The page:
1. Coffee or wine with that just-starting-out freelancer who wants advice.
We all want to be helpful, and in fact I got some really great help from established freelancers when I was starting out. But you’ve got to set limits on the number of free hours you contribute to other freelancers if you’re going to be pitching and writing stories and projects.
Careful, though: This doesn’t apply to networking with other established freelancers. There’s almost no limit to the value of networking time.
2. Unfocused scouting for outlets
As a beginning freelancer, I spent a lot of time in the bookstore and bought stacks of magazines, trying to figure out which I was going to pitch. Guess what? I ended up pitching one or two, but never got a piece published in any. Rather, I found regular outlets without exception via contacts in the industry, with a handful coming from places like the Media Bistro Freelance Marketplace and LinkedIn.
3. Surfing the web.
You know the sites that suck you in. This is as opposed to the real break, which can be on or offline, that allows you a laugh, or to move, or to refocus your energy. (See our post on Powering Up Your Productivity By Leaving Your Desk.)
4. Spending time thinking about what you’ve given up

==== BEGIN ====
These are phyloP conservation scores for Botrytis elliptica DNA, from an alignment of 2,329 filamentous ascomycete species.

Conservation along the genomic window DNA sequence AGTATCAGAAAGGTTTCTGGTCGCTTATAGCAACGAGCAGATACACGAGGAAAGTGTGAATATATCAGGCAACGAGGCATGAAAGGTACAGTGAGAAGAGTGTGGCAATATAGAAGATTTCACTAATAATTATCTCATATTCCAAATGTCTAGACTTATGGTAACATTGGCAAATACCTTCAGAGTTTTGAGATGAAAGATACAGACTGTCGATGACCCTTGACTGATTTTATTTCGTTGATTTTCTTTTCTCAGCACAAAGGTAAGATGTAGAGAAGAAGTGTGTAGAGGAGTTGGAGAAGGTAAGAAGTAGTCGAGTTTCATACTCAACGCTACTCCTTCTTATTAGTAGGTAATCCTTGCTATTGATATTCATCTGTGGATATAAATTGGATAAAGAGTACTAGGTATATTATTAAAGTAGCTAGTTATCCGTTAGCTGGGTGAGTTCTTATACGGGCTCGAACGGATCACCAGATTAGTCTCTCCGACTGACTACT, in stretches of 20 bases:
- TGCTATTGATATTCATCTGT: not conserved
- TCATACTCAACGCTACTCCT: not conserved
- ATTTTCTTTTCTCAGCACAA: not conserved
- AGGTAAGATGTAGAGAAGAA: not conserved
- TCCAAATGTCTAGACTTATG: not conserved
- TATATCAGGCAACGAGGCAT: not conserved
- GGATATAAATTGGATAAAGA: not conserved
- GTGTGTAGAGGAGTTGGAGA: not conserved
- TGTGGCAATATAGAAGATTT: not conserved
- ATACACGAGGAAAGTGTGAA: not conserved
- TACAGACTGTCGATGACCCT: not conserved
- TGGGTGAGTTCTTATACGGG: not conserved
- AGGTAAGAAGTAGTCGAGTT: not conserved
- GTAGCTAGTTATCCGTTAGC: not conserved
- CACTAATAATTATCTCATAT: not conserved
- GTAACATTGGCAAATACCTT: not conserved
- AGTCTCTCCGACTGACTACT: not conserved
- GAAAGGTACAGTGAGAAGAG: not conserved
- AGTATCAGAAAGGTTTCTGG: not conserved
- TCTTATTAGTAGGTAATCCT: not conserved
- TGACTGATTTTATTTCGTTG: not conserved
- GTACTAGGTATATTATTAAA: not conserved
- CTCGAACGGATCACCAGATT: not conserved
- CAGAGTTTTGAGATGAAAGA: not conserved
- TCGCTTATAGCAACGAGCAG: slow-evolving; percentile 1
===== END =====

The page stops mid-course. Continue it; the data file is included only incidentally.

Just after I decided to leave my job as managing editor of Crain’s New York, but before we’d left New York City, I found myself at a breakfast with Tina Brown, who was still only a few years out from the sudden cancellation of Talk and in the middle of a lukewarm success with a series of talk shows on CNBC. (This was before she started The Daily Beast). The question came up: How do you cope with a failure or a change that makes you feel like you’ve taken a step back in your career. I related, because I realized I’d soon be in the trenches, pitching stories after many years of being on the receiving end of those pitches. She said, simply, that you have to tell yourself to “Get over it.”
One of the biggest time wasters for freelancers is stewing about what you’ve left before or what you were before. Get over it, and get moving.